Target Breach Plaintiffs Await Jurisdiction Ruling
Six credit unions, 10 banks and roughly 75 individuals will learn next week if they will aggregate their cases against Target Corp. and transfer them to U.S. District Court in Minnesota.
The plaintiffs filed suit against the Minnesota-based giant retail chain seeking damages after Target revealed a computer breach in late 2013 resulted in the compromise of tens of millions of credit and debit card accounts.
Because the cases are fairly similar and originate from different parts of the country, many plaintiffs asked a Judicial Panel on Multidistrict Litigation to move them to Minnesota.
“Transfer of the related actions to the District of Minnesota for consolidated or coordinated pretrial proceedings is appropriate because witnesses and documents will likely be found in Minnesota; many plaintiffs and the lone defendant are located in Minnesota; the judge to whom the 19 Minnesota actions have been assigned, the Honorable Paul. A. Magnuson is an experienced jurist who has successfully presided over several large MDL actions; and this district’s docket is well-situated to accommodate a large, complex class action,” wrote five of the Minnesota-based banks that took Target to court.
The six credit unions that have filed complaints in federal courts against Target are the $216 million Alabama State Employees Credit Union in Montgomery, Ala.; the $38 million First Choice Federal Credit Union in New Castle, Pa.; the $30 million North Districts Community Credit Union, headquartered in Gibsonia, Pa.; the $30 million Employees Credit Union in Nashville, Tenn.; the $62 million Tuscaloosa Credit Union, headquartered in Tuscaloosa, Ala.; and, the $2 billion Sandia Laboratory Federal Credit Union headquartered in Albuquerque, N.M.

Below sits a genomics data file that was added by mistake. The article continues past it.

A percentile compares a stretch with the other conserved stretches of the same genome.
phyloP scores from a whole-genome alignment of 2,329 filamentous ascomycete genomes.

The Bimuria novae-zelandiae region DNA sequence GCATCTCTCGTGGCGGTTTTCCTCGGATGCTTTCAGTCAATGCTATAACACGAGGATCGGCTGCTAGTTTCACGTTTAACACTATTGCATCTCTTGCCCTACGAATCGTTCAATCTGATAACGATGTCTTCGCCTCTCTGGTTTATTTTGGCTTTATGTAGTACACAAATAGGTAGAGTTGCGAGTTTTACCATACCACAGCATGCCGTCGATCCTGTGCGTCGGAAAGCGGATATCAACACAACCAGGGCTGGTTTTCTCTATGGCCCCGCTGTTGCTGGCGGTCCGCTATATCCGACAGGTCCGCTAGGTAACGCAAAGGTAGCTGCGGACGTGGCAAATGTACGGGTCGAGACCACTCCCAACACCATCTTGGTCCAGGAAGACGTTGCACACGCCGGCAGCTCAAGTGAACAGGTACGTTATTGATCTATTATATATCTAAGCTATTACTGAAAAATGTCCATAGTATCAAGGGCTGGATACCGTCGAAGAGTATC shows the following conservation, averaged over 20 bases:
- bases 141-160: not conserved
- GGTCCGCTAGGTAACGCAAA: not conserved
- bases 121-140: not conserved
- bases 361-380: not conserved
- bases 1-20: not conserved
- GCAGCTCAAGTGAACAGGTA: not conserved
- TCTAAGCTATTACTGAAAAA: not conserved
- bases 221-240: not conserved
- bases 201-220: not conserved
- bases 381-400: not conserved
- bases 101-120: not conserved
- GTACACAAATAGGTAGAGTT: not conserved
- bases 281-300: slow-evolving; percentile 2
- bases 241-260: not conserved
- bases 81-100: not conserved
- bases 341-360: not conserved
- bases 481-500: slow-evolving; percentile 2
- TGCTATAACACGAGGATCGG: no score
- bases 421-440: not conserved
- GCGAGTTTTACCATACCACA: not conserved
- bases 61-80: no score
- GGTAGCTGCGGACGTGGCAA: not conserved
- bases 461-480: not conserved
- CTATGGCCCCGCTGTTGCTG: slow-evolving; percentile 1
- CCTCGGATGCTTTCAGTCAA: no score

Similar briefs have been filed by other plaintiffs as well.
One of the attorneys representing a plaintiff credit union told CU Times the panel is expected to meet next week and announce its decision.
The MDL Panel consists of seven sitting federal judges who are appointed to serve on the panel by the Chief Justice of the United States. The multidistrict litigation statute provides that no two panel members may be from the same federal judicial circuit.
Created in 1968, the panel is charged with determining whether civil actions pending in different federal districts involve one or more common questions of fact such that the actions should be transferred to one federal district for coordinated or consolidated pretrial proceedings. The company also selects the judge or judges and court assigned to conduct such proceedings.
The panel centralizes cases to avoid duplication of discovery and prevent inconsistent pretrial rulings, according to the panel's website. The group also serves to conserve the resources of the parties, their counsel and the judiciary.